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Transnational Organized Crime Research Paper


Transnational organized crime is a big business in the current international system. It takes place when individuals engage in the sale of goods without acquiring necessary documentation. This affects the operations of the state because individuals conduct business without paying taxes to the state. For instance, they import goods that are of low quality, which offer unnecessary competition to local industries.

Billions of dollars are generated each year through illegal trade yet such money is never captured in the GDP. In fact, studies show that organized crime has the capability of destabilizing countries and even regions if preventive measures are not put in place1.

Development is usually affected when groups engage in illegal business that cannot be included in calculating the country’s economic growth. Studies show that transnational organized criminals tend to interfere with local peace and stability because they fund local terrorist groups, as well as other criminals. This leads to augmented rates of bribery, extortion, clamoring, and organized bloodshed.

Since transnational organized crime results to violence, it would be difficult for investors to operate in major cities. Studies show that organized crime affects both developing and developed countries. Money laundering affects the banking system globally because it takes place through financial institutions. Many people are victims of identity theft in the current international system mainly because of transnational organized crime.

Women and children are kidnapped to be exploited sexually whereby they are recruited as prostitutes while young children are forced to beg in the streets. Carjacking is on the increase because of the availability of markets abroad. The health of individuals is also at risk because substandard medicine has gotten its way into the market through transnational organized crime.

It is approximated that each country suffers from the problem of counterfeit goods, which are produced and distributed with the help of transnational organized criminals2. This hurts the investors who engage in legal business, as well as the government because it cannot collect taxes.

This article explores the effects of transnational organized crime to economies of many countries in the world. The paper conducts a brief literature review by analyzing two articles that are related to the topic. In the subsequent section, the paper suggests a method that would be utilized in understanding the effects of organized crime on the economic policies of states.

The paper utilizes a quantitative data collection method. The major data collection instrument would be the questionnaire, which will be delivered to the sample population on-line. Finally, the paper suggests a data analysis method whereby the research hypothesis would either be rejected or upheld.

Problem Statement

Transnational organized crime is responsible for the increased public spending, particularly in security and policing because such crimes demand advanced technological skills and equipment. This is perceived to undermine the human rights standards, which are always the core of any particular state in the world.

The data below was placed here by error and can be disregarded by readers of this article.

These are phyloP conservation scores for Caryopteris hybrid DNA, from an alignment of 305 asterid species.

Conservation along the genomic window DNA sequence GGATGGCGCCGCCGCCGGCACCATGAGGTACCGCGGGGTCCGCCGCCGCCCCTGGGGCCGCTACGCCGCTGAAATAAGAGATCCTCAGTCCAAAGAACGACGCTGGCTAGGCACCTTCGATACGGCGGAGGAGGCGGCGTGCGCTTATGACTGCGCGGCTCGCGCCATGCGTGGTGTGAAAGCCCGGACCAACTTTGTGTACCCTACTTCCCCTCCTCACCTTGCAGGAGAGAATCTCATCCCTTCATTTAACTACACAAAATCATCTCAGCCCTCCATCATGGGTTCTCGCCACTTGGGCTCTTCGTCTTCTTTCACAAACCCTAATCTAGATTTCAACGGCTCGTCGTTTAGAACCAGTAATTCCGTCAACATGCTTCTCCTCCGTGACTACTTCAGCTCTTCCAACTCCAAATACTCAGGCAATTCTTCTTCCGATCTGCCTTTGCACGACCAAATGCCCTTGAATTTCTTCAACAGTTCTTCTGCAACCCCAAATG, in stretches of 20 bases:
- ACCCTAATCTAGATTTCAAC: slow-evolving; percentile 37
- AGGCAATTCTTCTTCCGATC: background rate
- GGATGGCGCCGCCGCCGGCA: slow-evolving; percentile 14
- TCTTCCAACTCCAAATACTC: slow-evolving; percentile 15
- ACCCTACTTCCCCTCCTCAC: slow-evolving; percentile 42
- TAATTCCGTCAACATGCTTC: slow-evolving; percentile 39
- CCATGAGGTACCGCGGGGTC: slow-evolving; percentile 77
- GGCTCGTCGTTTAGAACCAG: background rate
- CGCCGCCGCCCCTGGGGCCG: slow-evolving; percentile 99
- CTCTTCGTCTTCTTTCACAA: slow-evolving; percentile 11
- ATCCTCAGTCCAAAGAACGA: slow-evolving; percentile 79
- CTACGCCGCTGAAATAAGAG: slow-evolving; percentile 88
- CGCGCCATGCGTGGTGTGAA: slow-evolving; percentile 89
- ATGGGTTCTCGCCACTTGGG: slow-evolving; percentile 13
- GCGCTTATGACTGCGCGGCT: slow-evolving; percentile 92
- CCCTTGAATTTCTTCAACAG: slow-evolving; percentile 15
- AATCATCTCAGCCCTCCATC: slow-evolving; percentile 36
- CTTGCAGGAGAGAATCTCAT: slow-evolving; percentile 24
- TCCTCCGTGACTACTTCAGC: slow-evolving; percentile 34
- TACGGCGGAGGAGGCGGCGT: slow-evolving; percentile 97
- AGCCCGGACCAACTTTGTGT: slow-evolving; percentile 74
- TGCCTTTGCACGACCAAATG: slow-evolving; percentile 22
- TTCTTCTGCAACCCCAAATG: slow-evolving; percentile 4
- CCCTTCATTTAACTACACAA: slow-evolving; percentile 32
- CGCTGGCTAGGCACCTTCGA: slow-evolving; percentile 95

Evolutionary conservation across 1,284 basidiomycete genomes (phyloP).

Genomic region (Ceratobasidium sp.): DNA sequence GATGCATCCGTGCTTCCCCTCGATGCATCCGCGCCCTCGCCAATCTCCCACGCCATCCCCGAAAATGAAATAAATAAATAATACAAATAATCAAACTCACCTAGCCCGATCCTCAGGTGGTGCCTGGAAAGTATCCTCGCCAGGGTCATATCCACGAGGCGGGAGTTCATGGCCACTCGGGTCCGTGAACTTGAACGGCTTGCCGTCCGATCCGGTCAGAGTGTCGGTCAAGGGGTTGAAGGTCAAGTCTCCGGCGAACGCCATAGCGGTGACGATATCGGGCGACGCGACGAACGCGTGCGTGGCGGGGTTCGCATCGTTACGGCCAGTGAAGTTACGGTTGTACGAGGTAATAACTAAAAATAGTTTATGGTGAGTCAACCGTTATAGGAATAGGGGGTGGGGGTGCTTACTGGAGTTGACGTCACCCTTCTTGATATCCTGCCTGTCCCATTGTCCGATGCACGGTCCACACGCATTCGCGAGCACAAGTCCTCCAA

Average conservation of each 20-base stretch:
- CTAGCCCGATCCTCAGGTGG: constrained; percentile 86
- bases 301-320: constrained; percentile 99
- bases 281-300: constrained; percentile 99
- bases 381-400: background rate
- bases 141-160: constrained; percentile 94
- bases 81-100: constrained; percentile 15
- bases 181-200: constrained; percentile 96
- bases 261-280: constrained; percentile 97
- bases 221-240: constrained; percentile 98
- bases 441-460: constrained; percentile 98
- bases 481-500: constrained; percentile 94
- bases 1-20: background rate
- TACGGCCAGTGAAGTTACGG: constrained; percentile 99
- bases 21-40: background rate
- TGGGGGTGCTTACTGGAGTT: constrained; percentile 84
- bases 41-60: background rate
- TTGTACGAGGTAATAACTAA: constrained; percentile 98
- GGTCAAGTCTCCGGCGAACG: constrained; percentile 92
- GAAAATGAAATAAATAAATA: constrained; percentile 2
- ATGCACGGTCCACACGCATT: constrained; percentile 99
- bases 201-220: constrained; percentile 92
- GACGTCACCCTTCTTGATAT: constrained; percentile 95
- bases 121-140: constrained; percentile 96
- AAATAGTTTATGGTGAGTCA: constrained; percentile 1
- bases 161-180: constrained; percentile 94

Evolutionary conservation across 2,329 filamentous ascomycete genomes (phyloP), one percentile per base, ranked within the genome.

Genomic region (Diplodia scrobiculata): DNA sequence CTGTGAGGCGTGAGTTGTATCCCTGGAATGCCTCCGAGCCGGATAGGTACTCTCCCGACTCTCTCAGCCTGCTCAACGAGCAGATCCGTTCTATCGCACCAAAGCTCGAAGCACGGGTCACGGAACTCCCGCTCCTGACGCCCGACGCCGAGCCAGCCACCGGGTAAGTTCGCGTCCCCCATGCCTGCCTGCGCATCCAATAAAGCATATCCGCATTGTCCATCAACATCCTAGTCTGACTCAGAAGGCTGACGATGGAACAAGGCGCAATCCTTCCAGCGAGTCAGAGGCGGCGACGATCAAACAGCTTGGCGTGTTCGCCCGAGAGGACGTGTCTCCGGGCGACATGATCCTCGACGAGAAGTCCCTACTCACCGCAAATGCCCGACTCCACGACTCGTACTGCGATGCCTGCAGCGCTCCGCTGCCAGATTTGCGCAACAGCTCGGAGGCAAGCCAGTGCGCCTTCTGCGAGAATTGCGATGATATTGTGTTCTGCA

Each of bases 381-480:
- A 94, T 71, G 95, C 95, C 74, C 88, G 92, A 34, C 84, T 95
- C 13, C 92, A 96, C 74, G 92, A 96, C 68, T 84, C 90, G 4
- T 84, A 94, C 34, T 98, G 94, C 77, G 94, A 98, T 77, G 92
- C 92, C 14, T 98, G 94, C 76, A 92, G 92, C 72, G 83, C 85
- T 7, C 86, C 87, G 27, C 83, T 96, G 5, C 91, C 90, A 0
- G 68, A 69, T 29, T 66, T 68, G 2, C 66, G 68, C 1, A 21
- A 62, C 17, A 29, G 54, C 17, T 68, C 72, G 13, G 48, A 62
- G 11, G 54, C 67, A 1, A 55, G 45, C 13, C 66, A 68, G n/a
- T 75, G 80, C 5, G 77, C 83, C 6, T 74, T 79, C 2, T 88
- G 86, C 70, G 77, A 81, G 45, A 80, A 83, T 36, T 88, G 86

Many states struggle to preserve sovereignty, but transnational criminals tend to interfere with this because they force the state to liaise or even sign agreements with other non-state actors in an effort to end organized crime3.

Kidnapping and extortion are the two major forms of organized crimes, which the actors in the international system are trying to provide solutions4. Pirates operating in the Indian Ocean have always interfered with the peace and the economy of many states around the region because goods do not reach their destination in time.

Due to terrorism, tourists shy away because they feel their lives would be in danger. It is upon the state to design strict policies that would stamp out organized crime. This would be facilitated through foreign cooperation5.


The study will obtain its sample from the governmental policy makers in three states perceived to be worse hit by terrorism. Those sampled would be 102 foreign policy decision makers. A sample of approximately fifty individuals, both male and female would be recruited for this study.

To recruit foreign policy makers with adequate knowledge of transnational organizations, the researcher would obtain membership information from embassies and diplomatic missions of the states based in the country that the researcher would be conducted6.

The eligibility criteria would include individuals who are over have an experience of over eight years, they should be English speakers, their countries ought to be affected by transnational organizations, and they should not be currently engaged policies aimed at reducing the effect of transnational organizations on their economies. The participants would be recruited through a process of practical mail.

Therefore, a convenience sampling technique would be the most applicable sampling method since the participation in the study would be voluntarily. After completion of the baseline assessment, participants would be assigned to a group that demonstrates very frequent effects of transnational organizations, frequent effects, and frequent underperformance, as indicated by the economic performance indicators.

Instrument Used: Questionnaire

There would be one major method to be used in gathering information in this paper. This would be through a questionaire, which will be delivered electronically to the sample population. The questionaire will seek to capture various actions of the sample population regarding their opinions on effects of transnational organizations on the economy. The questionnaire will have four parts.

The first part will seek to capture the background information of respondents. The second part will deal with the demography and gender of the respondents. This will be to ascertain the prevalence of views in varoius categories in order to ensure that if any differences will come about then they would be captured in their demographic space.